The New Student's Reference Work/Top

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NSRW Top - Maxwell's dynamical top.jpg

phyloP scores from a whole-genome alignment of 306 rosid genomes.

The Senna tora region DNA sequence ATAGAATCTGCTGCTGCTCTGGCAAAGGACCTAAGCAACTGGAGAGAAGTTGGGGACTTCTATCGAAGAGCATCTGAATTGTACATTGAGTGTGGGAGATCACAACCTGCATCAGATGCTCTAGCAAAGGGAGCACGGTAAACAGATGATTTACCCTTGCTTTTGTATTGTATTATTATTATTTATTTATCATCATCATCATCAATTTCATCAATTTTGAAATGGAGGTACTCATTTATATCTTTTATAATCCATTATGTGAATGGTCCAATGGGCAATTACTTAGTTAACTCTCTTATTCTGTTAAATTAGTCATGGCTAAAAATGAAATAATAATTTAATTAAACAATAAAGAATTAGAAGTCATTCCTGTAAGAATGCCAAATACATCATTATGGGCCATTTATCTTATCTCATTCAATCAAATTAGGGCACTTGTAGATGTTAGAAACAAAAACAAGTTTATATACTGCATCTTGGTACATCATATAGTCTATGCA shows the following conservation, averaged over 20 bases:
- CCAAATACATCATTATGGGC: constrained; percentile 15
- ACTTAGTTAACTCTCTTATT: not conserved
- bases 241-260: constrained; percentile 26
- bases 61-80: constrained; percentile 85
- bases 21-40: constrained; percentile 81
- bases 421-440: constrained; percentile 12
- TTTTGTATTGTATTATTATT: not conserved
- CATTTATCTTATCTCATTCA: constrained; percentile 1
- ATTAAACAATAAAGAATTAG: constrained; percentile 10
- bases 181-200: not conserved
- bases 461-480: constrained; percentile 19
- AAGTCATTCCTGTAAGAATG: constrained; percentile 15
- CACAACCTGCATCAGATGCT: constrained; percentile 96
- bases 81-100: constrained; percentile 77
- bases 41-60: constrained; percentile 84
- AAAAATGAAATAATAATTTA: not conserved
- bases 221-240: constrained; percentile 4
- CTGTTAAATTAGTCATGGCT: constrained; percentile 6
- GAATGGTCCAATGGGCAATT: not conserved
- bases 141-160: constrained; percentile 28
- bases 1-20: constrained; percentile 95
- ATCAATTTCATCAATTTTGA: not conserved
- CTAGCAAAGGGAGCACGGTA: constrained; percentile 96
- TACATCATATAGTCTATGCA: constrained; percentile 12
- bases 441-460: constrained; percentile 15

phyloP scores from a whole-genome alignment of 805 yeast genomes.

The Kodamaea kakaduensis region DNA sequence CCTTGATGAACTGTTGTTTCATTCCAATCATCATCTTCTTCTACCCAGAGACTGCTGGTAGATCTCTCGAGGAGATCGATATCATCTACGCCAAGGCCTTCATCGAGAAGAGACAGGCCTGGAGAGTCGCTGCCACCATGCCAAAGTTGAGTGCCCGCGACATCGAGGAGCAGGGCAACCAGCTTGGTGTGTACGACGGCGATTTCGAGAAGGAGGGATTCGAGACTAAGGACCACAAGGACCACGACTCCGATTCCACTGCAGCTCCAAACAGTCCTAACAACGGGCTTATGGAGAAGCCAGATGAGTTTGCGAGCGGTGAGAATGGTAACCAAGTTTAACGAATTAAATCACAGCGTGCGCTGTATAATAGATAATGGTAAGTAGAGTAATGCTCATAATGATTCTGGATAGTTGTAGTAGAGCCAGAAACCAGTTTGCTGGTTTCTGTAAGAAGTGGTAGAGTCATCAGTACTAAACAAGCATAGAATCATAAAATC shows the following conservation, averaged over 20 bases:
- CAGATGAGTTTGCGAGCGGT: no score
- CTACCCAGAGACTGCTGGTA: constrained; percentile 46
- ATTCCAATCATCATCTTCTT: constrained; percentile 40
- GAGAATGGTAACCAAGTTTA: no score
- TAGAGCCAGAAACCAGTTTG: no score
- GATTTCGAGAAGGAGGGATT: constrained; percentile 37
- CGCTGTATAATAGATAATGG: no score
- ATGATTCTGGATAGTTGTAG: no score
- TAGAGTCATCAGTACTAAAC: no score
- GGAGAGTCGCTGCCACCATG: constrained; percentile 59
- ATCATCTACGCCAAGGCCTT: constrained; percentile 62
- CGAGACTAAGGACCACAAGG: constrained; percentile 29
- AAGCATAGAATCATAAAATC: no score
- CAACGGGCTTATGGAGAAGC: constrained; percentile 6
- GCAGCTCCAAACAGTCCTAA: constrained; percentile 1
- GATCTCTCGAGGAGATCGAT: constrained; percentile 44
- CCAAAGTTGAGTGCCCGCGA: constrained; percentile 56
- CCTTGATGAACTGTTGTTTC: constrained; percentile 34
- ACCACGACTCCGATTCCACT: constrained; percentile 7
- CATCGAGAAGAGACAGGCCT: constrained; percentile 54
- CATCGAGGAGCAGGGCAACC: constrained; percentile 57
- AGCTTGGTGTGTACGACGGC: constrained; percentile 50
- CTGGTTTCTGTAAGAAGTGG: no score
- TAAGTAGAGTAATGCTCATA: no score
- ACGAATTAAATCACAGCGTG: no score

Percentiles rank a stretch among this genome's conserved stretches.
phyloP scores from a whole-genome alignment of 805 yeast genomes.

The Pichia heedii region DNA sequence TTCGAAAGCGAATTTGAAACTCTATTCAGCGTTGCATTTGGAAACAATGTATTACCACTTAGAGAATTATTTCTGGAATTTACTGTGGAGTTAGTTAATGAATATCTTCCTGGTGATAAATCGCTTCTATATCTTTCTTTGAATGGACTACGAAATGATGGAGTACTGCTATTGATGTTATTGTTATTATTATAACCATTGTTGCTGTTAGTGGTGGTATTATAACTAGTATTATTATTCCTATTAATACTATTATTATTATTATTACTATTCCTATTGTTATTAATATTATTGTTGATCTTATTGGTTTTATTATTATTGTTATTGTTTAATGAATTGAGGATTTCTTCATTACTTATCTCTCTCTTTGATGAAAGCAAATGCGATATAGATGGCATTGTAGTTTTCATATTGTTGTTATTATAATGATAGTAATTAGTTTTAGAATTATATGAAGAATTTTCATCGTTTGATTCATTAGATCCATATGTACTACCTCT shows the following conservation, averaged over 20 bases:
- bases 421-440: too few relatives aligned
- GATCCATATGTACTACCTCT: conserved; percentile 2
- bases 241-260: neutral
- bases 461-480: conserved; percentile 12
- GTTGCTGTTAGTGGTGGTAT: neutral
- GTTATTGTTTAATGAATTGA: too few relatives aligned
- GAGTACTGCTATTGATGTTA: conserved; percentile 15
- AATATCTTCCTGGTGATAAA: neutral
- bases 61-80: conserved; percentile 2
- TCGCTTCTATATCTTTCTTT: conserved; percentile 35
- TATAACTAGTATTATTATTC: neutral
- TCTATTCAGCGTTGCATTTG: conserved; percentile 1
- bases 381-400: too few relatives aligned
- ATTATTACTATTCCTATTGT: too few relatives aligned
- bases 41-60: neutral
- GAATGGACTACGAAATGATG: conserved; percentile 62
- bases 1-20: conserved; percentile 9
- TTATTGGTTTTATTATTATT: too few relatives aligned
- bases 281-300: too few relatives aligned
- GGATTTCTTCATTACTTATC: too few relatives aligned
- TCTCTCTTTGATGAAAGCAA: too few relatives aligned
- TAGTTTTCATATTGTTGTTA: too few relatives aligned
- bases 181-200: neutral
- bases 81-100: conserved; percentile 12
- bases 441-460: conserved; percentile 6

Top. The ordinary spinning-top is a rapidly rotating solid supported on a single point below the center of gravity. Suspended in this way the weight of the top acting through its center of gravity exerts a moment of force which tends to tilt the top. The result is that the top “precesses,” instead of falling over, thus exhibiting those phenomena so well-known to every boy of ten. For a detailed explanation of the dynamics of the top consult Worthington's Dynamics of Rotation, chap, xiii, or Perry's Spinning-Tops. Clerk-Maxwell devised a top having more or less the shape of a bell, so that the point of support could be placed at, above or below the center of gravity. It is provided also with adjusting screws as shown in the accompanying figure, so that its mass can be distributed in various ways about the axis of rotation. The chief interest attracting this particular form of top, besides the fact that it most beautifully illustrates the general principles of rotation, lies in the fact that it accurately simulates the motion of our earth on its axis, demonstrating on a small scale the phenomena of precession, nutation, variation of latitude dynamic and static instability etc. Consult Maxwell's original account in his Scientific Papers, Vol. I., pp. 248-68, and a detailed and popular account in The Physical Review, Vol. VI., March, 1898. See Gyroscope.